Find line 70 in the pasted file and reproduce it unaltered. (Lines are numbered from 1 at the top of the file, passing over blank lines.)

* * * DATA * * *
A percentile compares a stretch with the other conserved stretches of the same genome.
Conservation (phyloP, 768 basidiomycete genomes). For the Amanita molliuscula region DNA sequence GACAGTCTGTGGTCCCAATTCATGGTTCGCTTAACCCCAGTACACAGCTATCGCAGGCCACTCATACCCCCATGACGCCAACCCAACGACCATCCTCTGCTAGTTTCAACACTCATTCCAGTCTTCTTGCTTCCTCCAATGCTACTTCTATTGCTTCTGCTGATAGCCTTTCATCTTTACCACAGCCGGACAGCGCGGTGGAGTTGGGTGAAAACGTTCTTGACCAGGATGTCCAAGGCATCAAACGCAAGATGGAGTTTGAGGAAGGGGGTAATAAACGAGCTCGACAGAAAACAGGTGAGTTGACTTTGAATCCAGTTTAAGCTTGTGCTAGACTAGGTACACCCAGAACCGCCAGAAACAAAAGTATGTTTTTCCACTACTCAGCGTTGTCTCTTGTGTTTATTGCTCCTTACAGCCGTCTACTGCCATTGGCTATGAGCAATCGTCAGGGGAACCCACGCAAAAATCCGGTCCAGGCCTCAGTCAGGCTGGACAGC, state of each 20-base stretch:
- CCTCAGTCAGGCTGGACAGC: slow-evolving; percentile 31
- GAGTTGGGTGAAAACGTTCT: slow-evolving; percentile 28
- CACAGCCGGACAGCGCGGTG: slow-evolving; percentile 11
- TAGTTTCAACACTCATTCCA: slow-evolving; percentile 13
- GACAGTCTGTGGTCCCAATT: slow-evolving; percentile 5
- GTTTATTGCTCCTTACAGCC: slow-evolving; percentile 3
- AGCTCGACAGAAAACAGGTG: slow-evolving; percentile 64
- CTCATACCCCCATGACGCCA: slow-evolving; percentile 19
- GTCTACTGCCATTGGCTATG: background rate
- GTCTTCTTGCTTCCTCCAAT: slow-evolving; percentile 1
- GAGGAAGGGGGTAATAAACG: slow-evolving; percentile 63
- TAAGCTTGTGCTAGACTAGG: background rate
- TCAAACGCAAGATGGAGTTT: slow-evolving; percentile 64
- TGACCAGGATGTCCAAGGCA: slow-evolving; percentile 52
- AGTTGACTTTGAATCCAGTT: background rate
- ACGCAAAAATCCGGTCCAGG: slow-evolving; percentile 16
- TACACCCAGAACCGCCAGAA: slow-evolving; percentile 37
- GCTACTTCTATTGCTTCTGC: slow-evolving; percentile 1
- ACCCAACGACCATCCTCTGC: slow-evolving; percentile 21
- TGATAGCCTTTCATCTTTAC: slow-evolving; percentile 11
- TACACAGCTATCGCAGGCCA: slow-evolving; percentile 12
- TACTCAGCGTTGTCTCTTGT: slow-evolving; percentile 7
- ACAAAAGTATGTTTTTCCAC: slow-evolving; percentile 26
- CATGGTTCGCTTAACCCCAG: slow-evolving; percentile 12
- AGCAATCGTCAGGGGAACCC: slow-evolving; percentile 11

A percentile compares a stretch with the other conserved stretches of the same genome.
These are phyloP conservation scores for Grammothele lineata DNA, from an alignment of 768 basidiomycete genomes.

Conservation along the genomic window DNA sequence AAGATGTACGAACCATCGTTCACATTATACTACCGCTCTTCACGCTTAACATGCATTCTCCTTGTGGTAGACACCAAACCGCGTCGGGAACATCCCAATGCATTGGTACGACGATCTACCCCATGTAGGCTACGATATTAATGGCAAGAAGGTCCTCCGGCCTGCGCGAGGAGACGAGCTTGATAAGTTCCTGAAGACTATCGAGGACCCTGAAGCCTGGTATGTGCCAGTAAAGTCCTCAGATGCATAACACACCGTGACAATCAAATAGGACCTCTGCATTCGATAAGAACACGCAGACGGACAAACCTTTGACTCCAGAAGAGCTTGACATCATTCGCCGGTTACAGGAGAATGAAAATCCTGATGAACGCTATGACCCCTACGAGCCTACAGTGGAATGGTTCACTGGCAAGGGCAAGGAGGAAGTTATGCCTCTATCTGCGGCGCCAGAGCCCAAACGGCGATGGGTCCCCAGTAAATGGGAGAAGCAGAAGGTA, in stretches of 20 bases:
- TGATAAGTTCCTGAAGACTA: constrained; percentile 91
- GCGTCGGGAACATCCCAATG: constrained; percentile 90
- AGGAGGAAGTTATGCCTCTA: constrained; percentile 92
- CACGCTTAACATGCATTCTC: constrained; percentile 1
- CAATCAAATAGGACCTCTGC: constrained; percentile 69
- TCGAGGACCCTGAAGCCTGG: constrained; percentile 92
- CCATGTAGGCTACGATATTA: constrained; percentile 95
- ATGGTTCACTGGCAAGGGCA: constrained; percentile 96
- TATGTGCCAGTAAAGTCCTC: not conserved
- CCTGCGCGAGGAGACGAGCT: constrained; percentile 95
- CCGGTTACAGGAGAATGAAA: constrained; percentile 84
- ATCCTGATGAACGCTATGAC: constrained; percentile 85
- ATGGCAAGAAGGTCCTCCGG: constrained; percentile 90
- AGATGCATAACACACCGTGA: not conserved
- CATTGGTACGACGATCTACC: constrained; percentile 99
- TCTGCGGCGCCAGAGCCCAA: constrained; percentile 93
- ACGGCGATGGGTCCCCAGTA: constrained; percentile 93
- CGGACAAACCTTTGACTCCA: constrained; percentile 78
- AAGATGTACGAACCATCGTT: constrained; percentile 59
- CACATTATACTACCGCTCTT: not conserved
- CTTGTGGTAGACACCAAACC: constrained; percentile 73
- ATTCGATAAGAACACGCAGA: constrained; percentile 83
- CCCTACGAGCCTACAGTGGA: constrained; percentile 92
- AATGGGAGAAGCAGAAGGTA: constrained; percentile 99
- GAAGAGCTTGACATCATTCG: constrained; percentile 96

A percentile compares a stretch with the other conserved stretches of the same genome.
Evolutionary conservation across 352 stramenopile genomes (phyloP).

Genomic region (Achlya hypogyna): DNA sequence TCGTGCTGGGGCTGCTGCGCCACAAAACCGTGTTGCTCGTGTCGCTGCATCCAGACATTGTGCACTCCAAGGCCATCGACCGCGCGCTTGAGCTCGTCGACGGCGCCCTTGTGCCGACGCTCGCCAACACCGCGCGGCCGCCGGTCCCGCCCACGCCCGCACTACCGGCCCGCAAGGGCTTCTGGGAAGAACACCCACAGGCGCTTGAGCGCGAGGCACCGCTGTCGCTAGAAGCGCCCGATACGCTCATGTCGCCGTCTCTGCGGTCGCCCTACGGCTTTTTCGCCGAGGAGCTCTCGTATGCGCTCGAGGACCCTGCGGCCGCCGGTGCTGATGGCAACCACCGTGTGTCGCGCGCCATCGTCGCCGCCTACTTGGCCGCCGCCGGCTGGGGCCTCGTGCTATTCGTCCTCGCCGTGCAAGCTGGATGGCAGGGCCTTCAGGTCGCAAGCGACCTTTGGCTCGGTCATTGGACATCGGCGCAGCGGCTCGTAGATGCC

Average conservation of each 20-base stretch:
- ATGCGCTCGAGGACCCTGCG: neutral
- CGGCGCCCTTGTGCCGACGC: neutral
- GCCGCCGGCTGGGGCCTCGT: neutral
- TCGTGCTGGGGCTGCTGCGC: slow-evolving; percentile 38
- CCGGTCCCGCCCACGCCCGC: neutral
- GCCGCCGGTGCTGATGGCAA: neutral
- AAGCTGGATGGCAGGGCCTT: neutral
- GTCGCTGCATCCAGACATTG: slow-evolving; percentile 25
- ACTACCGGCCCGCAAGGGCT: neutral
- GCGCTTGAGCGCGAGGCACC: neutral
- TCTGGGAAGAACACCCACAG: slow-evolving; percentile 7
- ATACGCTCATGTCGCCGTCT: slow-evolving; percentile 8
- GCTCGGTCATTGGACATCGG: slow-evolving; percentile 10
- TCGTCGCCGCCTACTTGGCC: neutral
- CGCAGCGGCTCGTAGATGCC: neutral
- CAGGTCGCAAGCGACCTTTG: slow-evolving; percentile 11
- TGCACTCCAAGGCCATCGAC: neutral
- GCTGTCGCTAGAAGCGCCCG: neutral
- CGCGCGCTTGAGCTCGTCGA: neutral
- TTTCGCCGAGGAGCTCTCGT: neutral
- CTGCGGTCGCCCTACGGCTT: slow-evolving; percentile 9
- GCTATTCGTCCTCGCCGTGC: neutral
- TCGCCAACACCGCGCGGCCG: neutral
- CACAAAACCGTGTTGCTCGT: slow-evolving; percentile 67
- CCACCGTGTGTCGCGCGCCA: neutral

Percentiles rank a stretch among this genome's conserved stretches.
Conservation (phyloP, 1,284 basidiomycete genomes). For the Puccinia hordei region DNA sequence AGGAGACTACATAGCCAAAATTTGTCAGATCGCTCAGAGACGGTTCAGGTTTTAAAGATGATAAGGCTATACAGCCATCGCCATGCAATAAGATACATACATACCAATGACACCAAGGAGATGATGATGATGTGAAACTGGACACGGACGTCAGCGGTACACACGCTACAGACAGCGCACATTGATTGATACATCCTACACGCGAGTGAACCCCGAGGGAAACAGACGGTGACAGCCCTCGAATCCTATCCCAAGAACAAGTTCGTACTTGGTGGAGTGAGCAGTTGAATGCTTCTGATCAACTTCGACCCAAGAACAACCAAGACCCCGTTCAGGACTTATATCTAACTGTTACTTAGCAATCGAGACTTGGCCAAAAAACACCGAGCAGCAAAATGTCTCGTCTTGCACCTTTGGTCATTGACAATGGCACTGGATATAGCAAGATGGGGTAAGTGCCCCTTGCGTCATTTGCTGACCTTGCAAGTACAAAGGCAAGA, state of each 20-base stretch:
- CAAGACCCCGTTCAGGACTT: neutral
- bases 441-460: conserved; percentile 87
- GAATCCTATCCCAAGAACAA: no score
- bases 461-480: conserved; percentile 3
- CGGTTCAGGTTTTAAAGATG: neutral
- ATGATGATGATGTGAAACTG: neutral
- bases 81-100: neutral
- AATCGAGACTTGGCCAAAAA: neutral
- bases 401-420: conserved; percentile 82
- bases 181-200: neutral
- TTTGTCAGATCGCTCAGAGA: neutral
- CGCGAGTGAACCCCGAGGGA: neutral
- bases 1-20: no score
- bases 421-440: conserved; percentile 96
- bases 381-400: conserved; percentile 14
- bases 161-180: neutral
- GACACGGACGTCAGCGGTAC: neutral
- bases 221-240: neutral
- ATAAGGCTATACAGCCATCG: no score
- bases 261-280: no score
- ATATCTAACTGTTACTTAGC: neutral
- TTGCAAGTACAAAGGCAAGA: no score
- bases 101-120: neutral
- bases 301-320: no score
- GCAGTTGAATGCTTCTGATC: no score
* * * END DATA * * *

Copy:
- TCTGGGAAGAACACCCACAG: slow-evolving; percentile 7